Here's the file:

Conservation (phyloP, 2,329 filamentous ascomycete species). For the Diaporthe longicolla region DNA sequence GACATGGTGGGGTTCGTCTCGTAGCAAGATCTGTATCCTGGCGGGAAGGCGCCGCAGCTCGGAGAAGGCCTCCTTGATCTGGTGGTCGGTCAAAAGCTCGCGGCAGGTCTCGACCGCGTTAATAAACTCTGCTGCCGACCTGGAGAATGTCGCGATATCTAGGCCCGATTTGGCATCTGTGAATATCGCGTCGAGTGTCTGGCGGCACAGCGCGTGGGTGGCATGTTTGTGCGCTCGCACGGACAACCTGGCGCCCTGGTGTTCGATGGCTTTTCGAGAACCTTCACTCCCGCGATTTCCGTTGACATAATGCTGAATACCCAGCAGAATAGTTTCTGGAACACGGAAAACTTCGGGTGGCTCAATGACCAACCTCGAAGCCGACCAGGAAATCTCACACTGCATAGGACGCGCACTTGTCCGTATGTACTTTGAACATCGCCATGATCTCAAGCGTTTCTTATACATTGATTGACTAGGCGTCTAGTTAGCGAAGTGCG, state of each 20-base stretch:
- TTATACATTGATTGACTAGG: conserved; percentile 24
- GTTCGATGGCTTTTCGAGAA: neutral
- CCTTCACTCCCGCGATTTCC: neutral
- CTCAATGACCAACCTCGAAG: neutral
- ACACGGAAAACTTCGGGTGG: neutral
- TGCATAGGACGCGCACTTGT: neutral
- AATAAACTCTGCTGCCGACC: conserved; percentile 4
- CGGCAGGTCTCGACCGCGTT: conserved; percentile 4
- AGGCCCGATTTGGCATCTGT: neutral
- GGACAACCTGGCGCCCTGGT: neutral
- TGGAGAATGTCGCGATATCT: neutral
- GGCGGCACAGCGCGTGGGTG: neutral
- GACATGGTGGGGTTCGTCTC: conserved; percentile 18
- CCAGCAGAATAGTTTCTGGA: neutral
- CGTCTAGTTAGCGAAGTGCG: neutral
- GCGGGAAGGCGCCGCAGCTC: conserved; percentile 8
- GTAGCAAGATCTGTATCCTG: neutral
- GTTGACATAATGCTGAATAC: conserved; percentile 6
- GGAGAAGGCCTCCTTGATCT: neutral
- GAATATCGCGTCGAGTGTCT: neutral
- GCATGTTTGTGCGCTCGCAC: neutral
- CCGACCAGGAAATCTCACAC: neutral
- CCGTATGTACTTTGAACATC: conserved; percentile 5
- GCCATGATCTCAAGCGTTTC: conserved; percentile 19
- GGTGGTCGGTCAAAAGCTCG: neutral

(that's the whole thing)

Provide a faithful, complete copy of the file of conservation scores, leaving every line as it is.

Conservation (phyloP, 2,329 filamentous ascomycete species). For the Diaporthe longicolla region DNA sequence GACATGGTGGGGTTCGTCTCGTAGCAAGATCTGTATCCTGGCGGGAAGGCGCCGCAGCTCGGAGAAGGCCTCCTTGATCTGGTGGTCGGTCAAAAGCTCGCGGCAGGTCTCGACCGCGTTAATAAACTCTGCTGCCGACCTGGAGAATGTCGCGATATCTAGGCCCGATTTGGCATCTGTGAATATCGCGTCGAGTGTCTGGCGGCACAGCGCGTGGGTGGCATGTTTGTGCGCTCGCACGGACAACCTGGCGCCCTGGTGTTCGATGGCTTTTCGAGAACCTTCACTCCCGCGATTTCCGTTGACATAATGCTGAATACCCAGCAGAATAGTTTCTGGAACACGGAAAACTTCGGGTGGCTCAATGACCAACCTCGAAGCCGACCAGGAAATCTCACACTGCATAGGACGCGCACTTGTCCGTATGTACTTTGAACATCGCCATGATCTCAAGCGTTTCTTATACATTGATTGACTAGGCGTCTAGTTAGCGAAGTGCG, state of each 20-base stretch:
- TTATACATTGATTGACTAGG: conserved; percentile 24
- GTTCGATGGCTTTTCGAGAA: neutral
- CCTTCACTCCCGCGATTTCC: neutral
- CTCAATGACCAACCTCGAAG: neutral
- ACACGGAAAACTTCGGGTGG: neutral
- TGCATAGGACGCGCACTTGT: neutral
- AATAAACTCTGCTGCCGACC: conserved; percentile 4
- CGGCAGGTCTCGACCGCGTT: conserved; percentile 4
- AGGCCCGATTTGGCATCTGT: neutral
- GGACAACCTGGCGCCCTGGT: neutral
- TGGAGAATGTCGCGATATCT: neutral
- GGCGGCACAGCGCGTGGGTG: neutral
- GACATGGTGGGGTTCGTCTC: conserved; percentile 18
- CCAGCAGAATAGTTTCTGGA: neutral
- CGTCTAGTTAGCGAAGTGCG: neutral
- GCGGGAAGGCGCCGCAGCTC: conserved; percentile 8
- GTAGCAAGATCTGTATCCTG: neutral
- GTTGACATAATGCTGAATAC: conserved; percentile 6
- GGAGAAGGCCTCCTTGATCT: neutral
- GAATATCGCGTCGAGTGTCT: neutral
- GCATGTTTGTGCGCTCGCAC: neutral
- CCGACCAGGAAATCTCACAC: neutral
- CCGTATGTACTTTGAACATC: conserved; percentile 5
- GCCATGATCTCAAGCGTTTC: conserved; percentile 19
- GGTGGTCGGTCAAAAGCTCG: neutral